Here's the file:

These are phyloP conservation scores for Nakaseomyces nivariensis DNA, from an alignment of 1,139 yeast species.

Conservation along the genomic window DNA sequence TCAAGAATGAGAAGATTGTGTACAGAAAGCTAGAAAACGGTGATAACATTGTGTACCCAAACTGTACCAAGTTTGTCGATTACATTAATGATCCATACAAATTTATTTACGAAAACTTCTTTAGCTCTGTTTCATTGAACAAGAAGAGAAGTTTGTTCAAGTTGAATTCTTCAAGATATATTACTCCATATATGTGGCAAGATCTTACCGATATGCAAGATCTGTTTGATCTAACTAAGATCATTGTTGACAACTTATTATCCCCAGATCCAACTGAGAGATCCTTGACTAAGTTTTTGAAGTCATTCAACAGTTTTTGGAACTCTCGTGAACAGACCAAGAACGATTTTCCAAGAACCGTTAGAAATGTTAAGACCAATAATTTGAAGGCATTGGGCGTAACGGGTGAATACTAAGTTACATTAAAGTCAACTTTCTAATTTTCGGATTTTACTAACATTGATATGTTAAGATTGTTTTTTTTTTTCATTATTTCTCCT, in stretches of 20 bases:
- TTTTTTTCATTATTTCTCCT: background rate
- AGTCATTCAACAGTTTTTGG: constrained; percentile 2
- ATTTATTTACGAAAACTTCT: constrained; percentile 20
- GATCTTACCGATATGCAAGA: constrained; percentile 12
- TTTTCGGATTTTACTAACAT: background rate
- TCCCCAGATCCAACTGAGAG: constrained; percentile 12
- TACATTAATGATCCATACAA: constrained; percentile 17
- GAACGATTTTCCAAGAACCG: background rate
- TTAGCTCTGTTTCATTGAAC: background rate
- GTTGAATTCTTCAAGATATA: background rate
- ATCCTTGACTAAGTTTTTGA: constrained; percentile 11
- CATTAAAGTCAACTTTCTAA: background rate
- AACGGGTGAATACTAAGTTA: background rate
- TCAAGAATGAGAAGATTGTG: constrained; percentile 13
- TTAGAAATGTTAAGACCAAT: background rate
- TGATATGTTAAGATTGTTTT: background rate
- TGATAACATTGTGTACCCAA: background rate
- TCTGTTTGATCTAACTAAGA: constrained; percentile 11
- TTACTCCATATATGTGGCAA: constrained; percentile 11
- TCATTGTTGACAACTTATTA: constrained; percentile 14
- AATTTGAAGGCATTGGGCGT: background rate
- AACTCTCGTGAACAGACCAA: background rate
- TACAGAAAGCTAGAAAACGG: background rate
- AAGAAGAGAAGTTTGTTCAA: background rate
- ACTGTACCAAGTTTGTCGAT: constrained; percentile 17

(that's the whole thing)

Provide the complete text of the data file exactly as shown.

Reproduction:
These are phyloP conservation scores for Nakaseomyces nivariensis DNA, from an alignment of 1,139 yeast species.

Conservation along the genomic window DNA sequence TCAAGAATGAGAAGATTGTGTACAGAAAGCTAGAAAACGGTGATAACATTGTGTACCCAAACTGTACCAAGTTTGTCGATTACATTAATGATCCATACAAATTTATTTACGAAAACTTCTTTAGCTCTGTTTCATTGAACAAGAAGAGAAGTTTGTTCAAGTTGAATTCTTCAAGATATATTACTCCATATATGTGGCAAGATCTTACCGATATGCAAGATCTGTTTGATCTAACTAAGATCATTGTTGACAACTTATTATCCCCAGATCCAACTGAGAGATCCTTGACTAAGTTTTTGAAGTCATTCAACAGTTTTTGGAACTCTCGTGAACAGACCAAGAACGATTTTCCAAGAACCGTTAGAAATGTTAAGACCAATAATTTGAAGGCATTGGGCGTAACGGGTGAATACTAAGTTACATTAAAGTCAACTTTCTAATTTTCGGATTTTACTAACATTGATATGTTAAGATTGTTTTTTTTTTTCATTATTTCTCCT, in stretches of 20 bases:
- TTTTTTTCATTATTTCTCCT: background rate
- AGTCATTCAACAGTTTTTGG: constrained; percentile 2
- ATTTATTTACGAAAACTTCT: constrained; percentile 20
- GATCTTACCGATATGCAAGA: constrained; percentile 12
- TTTTCGGATTTTACTAACAT: background rate
- TCCCCAGATCCAACTGAGAG: constrained; percentile 12
- TACATTAATGATCCATACAA: constrained; percentile 17
- GAACGATTTTCCAAGAACCG: background rate
- TTAGCTCTGTTTCATTGAAC: background rate
- GTTGAATTCTTCAAGATATA: background rate
- ATCCTTGACTAAGTTTTTGA: constrained; percentile 11
- CATTAAAGTCAACTTTCTAA: background rate
- AACGGGTGAATACTAAGTTA: background rate
- TCAAGAATGAGAAGATTGTG: constrained; percentile 13
- TTAGAAATGTTAAGACCAAT: background rate
- TGATATGTTAAGATTGTTTT: background rate
- TGATAACATTGTGTACCCAA: background rate
- TCTGTTTGATCTAACTAAGA: constrained; percentile 11
- TTACTCCATATATGTGGCAA: constrained; percentile 11
- TCATTGTTGACAACTTATTA: constrained; percentile 14
- AATTTGAAGGCATTGGGCGT: background rate
- AACTCTCGTGAACAGACCAA: background rate
- TACAGAAAGCTAGAAAACGG: background rate
- AAGAAGAGAAGTTTGTTCAA: background rate
- ACTGTACCAAGTTTGTCGAT: constrained; percentile 17